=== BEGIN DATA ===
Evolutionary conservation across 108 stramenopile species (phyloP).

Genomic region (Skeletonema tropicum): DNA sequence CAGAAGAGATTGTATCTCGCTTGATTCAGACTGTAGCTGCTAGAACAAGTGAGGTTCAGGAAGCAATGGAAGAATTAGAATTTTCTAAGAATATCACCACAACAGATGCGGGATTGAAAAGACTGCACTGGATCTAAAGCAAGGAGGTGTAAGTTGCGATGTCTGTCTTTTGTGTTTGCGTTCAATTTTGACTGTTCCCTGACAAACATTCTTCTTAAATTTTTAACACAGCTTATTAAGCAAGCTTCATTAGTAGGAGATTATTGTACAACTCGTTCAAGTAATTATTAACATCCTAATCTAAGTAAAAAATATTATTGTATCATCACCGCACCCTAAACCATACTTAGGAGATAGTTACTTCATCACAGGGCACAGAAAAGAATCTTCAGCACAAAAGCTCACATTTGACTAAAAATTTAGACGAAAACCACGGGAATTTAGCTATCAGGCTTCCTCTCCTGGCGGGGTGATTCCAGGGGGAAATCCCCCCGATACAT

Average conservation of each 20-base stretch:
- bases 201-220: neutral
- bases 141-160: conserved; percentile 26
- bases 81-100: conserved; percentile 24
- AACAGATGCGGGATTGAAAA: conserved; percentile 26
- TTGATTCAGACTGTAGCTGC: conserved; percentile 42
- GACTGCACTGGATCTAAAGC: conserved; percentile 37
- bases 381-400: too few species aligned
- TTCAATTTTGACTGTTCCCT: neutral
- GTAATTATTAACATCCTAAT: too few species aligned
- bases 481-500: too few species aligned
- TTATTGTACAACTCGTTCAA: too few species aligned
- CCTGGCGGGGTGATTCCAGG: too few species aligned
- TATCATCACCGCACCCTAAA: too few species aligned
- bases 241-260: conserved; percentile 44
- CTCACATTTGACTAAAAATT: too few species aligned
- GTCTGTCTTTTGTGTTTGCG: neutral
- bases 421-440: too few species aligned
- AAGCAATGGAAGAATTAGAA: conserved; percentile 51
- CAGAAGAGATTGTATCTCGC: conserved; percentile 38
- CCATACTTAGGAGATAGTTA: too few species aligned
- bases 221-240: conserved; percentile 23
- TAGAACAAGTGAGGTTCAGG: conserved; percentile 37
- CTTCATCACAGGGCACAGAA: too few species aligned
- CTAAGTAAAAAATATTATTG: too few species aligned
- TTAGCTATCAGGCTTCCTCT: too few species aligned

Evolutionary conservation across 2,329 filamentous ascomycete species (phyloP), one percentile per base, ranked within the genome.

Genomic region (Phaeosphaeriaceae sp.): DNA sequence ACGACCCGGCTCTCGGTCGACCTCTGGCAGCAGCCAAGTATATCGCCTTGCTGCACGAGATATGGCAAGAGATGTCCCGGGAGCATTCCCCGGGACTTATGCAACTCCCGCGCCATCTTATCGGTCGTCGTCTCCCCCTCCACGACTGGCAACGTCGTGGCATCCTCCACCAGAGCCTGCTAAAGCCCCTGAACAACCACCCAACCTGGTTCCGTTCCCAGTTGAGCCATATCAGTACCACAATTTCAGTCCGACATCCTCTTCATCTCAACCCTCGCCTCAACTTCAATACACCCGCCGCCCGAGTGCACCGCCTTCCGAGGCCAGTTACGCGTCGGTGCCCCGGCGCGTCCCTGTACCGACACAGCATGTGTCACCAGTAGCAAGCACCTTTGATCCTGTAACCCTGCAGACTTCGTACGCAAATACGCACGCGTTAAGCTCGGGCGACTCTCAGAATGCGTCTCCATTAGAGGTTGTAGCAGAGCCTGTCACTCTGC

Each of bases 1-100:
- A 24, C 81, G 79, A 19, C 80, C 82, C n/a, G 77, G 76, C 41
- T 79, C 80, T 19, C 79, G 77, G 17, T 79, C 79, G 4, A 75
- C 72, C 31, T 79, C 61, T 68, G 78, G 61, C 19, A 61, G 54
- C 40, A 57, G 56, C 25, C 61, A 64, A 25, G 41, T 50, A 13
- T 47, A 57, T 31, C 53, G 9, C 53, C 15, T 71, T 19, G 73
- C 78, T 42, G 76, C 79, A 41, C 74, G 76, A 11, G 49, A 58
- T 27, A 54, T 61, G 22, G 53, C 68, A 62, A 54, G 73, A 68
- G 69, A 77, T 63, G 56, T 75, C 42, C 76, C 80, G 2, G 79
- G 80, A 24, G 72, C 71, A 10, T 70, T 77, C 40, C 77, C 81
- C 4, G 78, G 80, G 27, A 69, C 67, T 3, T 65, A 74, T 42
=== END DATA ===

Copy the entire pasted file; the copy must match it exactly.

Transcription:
Evolutionary conservation across 108 stramenopile species (phyloP).

Genomic region (Skeletonema tropicum): DNA sequence CAGAAGAGATTGTATCTCGCTTGATTCAGACTGTAGCTGCTAGAACAAGTGAGGTTCAGGAAGCAATGGAAGAATTAGAATTTTCTAAGAATATCACCACAACAGATGCGGGATTGAAAAGACTGCACTGGATCTAAAGCAAGGAGGTGTAAGTTGCGATGTCTGTCTTTTGTGTTTGCGTTCAATTTTGACTGTTCCCTGACAAACATTCTTCTTAAATTTTTAACACAGCTTATTAAGCAAGCTTCATTAGTAGGAGATTATTGTACAACTCGTTCAAGTAATTATTAACATCCTAATCTAAGTAAAAAATATTATTGTATCATCACCGCACCCTAAACCATACTTAGGAGATAGTTACTTCATCACAGGGCACAGAAAAGAATCTTCAGCACAAAAGCTCACATTTGACTAAAAATTTAGACGAAAACCACGGGAATTTAGCTATCAGGCTTCCTCTCCTGGCGGGGTGATTCCAGGGGGAAATCCCCCCGATACAT

Average conservation of each 20-base stretch:
- bases 201-220: neutral
- bases 141-160: conserved; percentile 26
- bases 81-100: conserved; percentile 24
- AACAGATGCGGGATTGAAAA: conserved; percentile 26
- TTGATTCAGACTGTAGCTGC: conserved; percentile 42
- GACTGCACTGGATCTAAAGC: conserved; percentile 37
- bases 381-400: too few species aligned
- TTCAATTTTGACTGTTCCCT: neutral
- GTAATTATTAACATCCTAAT: too few species aligned
- bases 481-500: too few species aligned
- TTATTGTACAACTCGTTCAA: too few species aligned
- CCTGGCGGGGTGATTCCAGG: too few species aligned
- TATCATCACCGCACCCTAAA: too few species aligned
- bases 241-260: conserved; percentile 44
- CTCACATTTGACTAAAAATT: too few species aligned
- GTCTGTCTTTTGTGTTTGCG: neutral
- bases 421-440: too few species aligned
- AAGCAATGGAAGAATTAGAA: conserved; percentile 51
- CAGAAGAGATTGTATCTCGC: conserved; percentile 38
- CCATACTTAGGAGATAGTTA: too few species aligned
- bases 221-240: conserved; percentile 23
- TAGAACAAGTGAGGTTCAGG: conserved; percentile 37
- CTTCATCACAGGGCACAGAA: too few species aligned
- CTAAGTAAAAAATATTATTG: too few species aligned
- TTAGCTATCAGGCTTCCTCT: too few species aligned

Evolutionary conservation across 2,329 filamentous ascomycete species (phyloP), one percentile per base, ranked within the genome.

Genomic region (Phaeosphaeriaceae sp.): DNA sequence ACGACCCGGCTCTCGGTCGACCTCTGGCAGCAGCCAAGTATATCGCCTTGCTGCACGAGATATGGCAAGAGATGTCCCGGGAGCATTCCCCGGGACTTATGCAACTCCCGCGCCATCTTATCGGTCGTCGTCTCCCCCTCCACGACTGGCAACGTCGTGGCATCCTCCACCAGAGCCTGCTAAAGCCCCTGAACAACCACCCAACCTGGTTCCGTTCCCAGTTGAGCCATATCAGTACCACAATTTCAGTCCGACATCCTCTTCATCTCAACCCTCGCCTCAACTTCAATACACCCGCCGCCCGAGTGCACCGCCTTCCGAGGCCAGTTACGCGTCGGTGCCCCGGCGCGTCCCTGTACCGACACAGCATGTGTCACCAGTAGCAAGCACCTTTGATCCTGTAACCCTGCAGACTTCGTACGCAAATACGCACGCGTTAAGCTCGGGCGACTCTCAGAATGCGTCTCCATTAGAGGTTGTAGCAGAGCCTGTCACTCTGC

Each of bases 1-100:
- A 24, C 81, G 79, A 19, C 80, C 82, C n/a, G 77, G 76, C 41
- T 79, C 80, T 19, C 79, G 77, G 17, T 79, C 79, G 4, A 75
- C 72, C 31, T 79, C 61, T 68, G 78, G 61, C 19, A 61, G 54
- C 40, A 57, G 56, C 25, C 61, A 64, A 25, G 41, T 50, A 13
- T 47, A 57, T 31, C 53, G 9, C 53, C 15, T 71, T 19, G 73
- C 78, T 42, G 76, C 79, A 41, C 74, G 76, A 11, G 49, A 58
- T 27, A 54, T 61, G 22, G 53, C 68, A 62, A 54, G 73, A 68
- G 69, A 77, T 63, G 56, T 75, C 42, C 76, C 80, G 2, G 79
- G 80, A 24, G 72, C 71, A 10, T 70, T 77, C 40, C 77, C 81
- C 4, G 78, G 80, G 27, A 69, C 67, T 3, T 65, A 74, T 42